Siam was a country in Southeast Asia; it is now called Thailand.
By the time the name was officially changed in 1939, the borders of the country had been secured, and they have not changed since, except for a brief period during the World War II Japanese occupation of Thailand, when other parts of Japanese-occupied Southeast Asia were transferred to Thailand and briefly swelled the kingdom. Thailand was punished for its bad choice of ally after the war was over, and the borders were returned to their previous locations.
But such changes are not uncommon in this little corner of Asia; throughout its long history, Siam has been much larger, and much smaller, than it is today.
The mapping of the borders of the country did not in fact occur until the nineteenth century. Previously Siam, like most Southeast Asian polities, was home to a host of waxing and waning kingdoms whose fortunes depended, in large part, on the strategic and tactical prowess of their rulers.
Commonly, a powerful ruler was able to gain the allegiance of neighbouring polities by force, charm, or strategic alliance, thereby expanding the borders of his kingdom and contracting those of his rivals. Within the orbit of any powerful ruler would be a number of regional powers whose fortunes depended on their position. Nearby powers would be held under tight rein; one of the king's brothers might be sent out to rule (men from polygamous families have lots of brothers), and the populace would be required to supply a large amount of tribute to the central kingdom in the form of manpower and goods.
More distant powers would enjoy looser ties to the centre; they might even be allowed to retain a local ruler, and they would be required to send smaller amounts of tribute and perhaps a royal daughter or son to reside in the capital. In return, the nearby centres enjoyed greater security and peace, while the distant ones more easily fell prey to aggressive neighbouring kingdoms.
This type of political organization has been called a galactic polity, building on the analogy of a galaxy, whereby those planets in a solar system closest to the sun enjoy the greatest warmth and ties to the centre, while the farflung worlds are left cold and vulnerable to being draw into the orbit of a suddenly more powerful neighbouring star.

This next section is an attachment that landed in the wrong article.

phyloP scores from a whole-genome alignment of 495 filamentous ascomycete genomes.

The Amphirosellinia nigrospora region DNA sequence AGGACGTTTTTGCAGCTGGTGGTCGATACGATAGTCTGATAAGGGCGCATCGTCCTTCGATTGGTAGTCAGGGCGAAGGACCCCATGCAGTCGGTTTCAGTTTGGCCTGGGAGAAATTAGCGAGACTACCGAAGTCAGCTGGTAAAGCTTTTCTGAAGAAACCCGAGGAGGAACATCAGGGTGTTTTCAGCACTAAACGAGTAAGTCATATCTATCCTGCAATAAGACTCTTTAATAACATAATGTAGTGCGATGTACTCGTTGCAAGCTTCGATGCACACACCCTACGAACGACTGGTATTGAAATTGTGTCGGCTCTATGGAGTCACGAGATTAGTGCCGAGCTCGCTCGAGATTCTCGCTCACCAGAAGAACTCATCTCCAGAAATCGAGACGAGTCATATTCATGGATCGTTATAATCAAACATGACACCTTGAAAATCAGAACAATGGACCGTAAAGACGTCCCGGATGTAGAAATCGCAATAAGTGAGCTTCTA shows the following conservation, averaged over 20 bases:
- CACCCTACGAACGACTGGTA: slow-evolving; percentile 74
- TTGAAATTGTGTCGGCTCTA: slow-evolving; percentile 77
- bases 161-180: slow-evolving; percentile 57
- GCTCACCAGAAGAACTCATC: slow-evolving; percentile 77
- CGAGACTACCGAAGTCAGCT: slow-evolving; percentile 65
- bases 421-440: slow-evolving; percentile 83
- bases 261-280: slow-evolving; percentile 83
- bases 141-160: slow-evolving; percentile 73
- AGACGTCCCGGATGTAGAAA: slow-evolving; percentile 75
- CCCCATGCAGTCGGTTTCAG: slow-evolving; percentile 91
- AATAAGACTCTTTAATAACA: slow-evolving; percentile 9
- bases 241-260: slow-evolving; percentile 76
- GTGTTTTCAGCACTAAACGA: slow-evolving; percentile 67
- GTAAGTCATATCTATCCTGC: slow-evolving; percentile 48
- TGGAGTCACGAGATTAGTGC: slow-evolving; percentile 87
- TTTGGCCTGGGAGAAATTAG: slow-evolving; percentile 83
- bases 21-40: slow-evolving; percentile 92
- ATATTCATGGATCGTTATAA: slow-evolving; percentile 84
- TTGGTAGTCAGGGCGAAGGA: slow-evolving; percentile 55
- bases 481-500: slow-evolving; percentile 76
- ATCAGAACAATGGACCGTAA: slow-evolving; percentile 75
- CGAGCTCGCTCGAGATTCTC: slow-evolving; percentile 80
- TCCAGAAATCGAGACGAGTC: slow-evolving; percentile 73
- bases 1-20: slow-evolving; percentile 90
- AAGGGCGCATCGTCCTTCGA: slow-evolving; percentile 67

It is common in Thai nationalist historiography to trace the origins of the Siamese (and Thai) state back to a kingdom centred around the city of Sukhothai and ruled by the benevolent patriarch Ramkhamhaeng, one of those powerful rulers who was able to subjugate many of his neighbours and greatly expand his territory. However, during Ramkhamhaeng's day and after a powerful kingdom co-existed close by, centred around present-day Chiang Mai, which was founded by Ramkhamhaeng's friend and rival, Mangrai; other nearby powers included Phrae and Luang Phrabang. There were southern kingdoms near what is now Malaysia, and the Burmese and Khmer - now Cambodians - have long been major players in this arena. But all are given short shrift in the drive to identify a unitary lineage which leads to modern Thailand. That lineage moves from Sukhothai to Ayuthaya, and thence to Thonburi and Bangkok. That, at least, is the historiographic fiction.
By the nineteenth century European powers were busy colonizing Asia and the king, Chulalongkorn, realized that he better make formal what had previously been rather elastic, so he arranged for some intrepid farang (western) and Thai explorers to map the borders of the kingdom. Chulalongkorn's father Mongkut had already had to cede some Siamese territory to the British, and Chulalongkorn gave away much more to the French. But this was negotiated in return for concessions, not seized or tricked away from the Siamese, and the most important concession Siam was able to demand was independence. Thus the modern kingdom of Siam literally took shape in the nineteenth century, and Siam stood alone in Southeast Asia in being able to avoid colonization.
The term Siam itself has been in use for a very long time in Asia.
Apparently a twelfth-century Khmer inscription at Angkor Wat mentions syam, "dark brown people", said to be vassals of the Khmer king; they were probably settled around Sukhothai. The term quickly took hold in Europe as well, and farang visitors who visited Ayuthaya in the seventeenth century referred to the kingdom as Siam (or Sayam), but also Ayuthaya (Ayutthaya, Ayuthiya, and lots of other variants), and reported that the inhabitants themselves called their country Meuang Thai, "Land of the Free". This was the convention drawn on when changing the name from Siam to Thailand.
The name change was controversial, and some, like social critic Sulak Sivaraksa, still prefer Siam. For my part, I can see how "Land of the Free" has better connotations than "dark brown people". Also, the name Thailand, though an English translation, does have clear indigenous roots that the term Siam lacks. In any case, Siam became Thailand, and there the matter rests today.
I have noded Thai history extensively on everything, and this exposition culls many ideas from those other write-ups. If you're interested in knowing more, follow some of the hardlinks above, or go to Thailand, where I've created a meta-list of links on things Thai.